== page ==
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Courtenell Pty Ltd

as Trustee for the Vowles Family Trust

WHS Training Specialists, Sydney, Australia  

train@courtenell.com.au ~ PO Box 622 Broadway NSW 2007

ABN: 42164393628 ~ ACN: 050109281

Risk Assessment

This publication provides general information about WHS. It is not a legal opinion and does not

represent a comprehensive statement of the law to be applied to a particular problem.

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Risk Assessment


A number of WorkCover prosecutions have highlighted the importance of doing a risk assessment on a work activity. In these cases a risk assessment had not been done or was incomplete.


A risk assessment of a work activity is the procedure in which the risks in a work activity are fully identified and the severity of the risks are worked out based on how likely it is that someone will be harmed and the amount of harm that could be suffered. Then the risks can be eliminated or controlled.


Here are some recent examples;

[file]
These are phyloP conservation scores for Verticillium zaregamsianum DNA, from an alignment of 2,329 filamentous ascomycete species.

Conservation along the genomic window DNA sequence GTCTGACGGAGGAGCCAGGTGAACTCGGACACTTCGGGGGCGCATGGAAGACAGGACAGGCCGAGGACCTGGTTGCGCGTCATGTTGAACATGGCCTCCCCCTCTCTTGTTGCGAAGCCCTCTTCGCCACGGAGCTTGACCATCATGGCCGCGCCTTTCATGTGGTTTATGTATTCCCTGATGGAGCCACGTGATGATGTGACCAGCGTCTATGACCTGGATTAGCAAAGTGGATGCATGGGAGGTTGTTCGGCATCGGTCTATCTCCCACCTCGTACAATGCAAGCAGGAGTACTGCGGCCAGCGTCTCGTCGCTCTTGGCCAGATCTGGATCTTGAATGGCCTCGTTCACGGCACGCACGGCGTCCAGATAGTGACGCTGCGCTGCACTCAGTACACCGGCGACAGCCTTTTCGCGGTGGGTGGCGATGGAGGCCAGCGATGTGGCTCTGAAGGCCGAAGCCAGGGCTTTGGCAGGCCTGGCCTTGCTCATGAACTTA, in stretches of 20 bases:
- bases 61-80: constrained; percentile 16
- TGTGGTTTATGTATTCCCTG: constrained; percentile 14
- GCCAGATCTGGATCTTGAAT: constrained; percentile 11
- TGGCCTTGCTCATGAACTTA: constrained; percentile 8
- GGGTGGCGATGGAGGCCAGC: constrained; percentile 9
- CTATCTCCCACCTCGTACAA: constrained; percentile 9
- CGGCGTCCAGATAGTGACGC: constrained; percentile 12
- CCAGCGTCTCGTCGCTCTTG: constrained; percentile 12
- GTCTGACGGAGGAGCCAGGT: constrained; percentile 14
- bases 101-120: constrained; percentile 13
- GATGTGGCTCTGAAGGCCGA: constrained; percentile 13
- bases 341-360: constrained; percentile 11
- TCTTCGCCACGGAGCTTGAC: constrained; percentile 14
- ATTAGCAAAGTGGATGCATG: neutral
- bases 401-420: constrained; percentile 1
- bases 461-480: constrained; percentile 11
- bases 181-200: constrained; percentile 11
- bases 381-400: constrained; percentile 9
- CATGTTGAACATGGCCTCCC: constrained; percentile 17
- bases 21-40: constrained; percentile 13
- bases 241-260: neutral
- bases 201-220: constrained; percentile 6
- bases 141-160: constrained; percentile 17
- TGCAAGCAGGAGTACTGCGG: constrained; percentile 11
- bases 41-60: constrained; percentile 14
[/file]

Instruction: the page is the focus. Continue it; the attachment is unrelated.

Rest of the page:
• An employee was killed when a stack of crates fell on him. A risk assessment of the stacking of crates had not been done and so the maximum safe number of crates in stack had never been established. The employer was fined $140,000.
  • An employee was unable to walk again after lifting goods at work weighing 20kgs. No formal risk assessment had been done for this activity. The employer was fined $100,000.
  • A risk assessment failed to identify a serious risk and the resulting fire harmed 2 employees. There were 2 employers involved, one was fined $185,000 and the other was fined $125,000.


In a recent case concerning a risk assessment Justice Boland pointed out 2 factors that must be kept in mind when doing a risk assessment; what is there in the work activity or in the workplace that could present a risk to the health, safety and welfare of employees or non-employees, and what might employees or non-employees do, whether because of inadvertence, inattention, haste or even foolish disregard of personal safety, that might place that person at risk.

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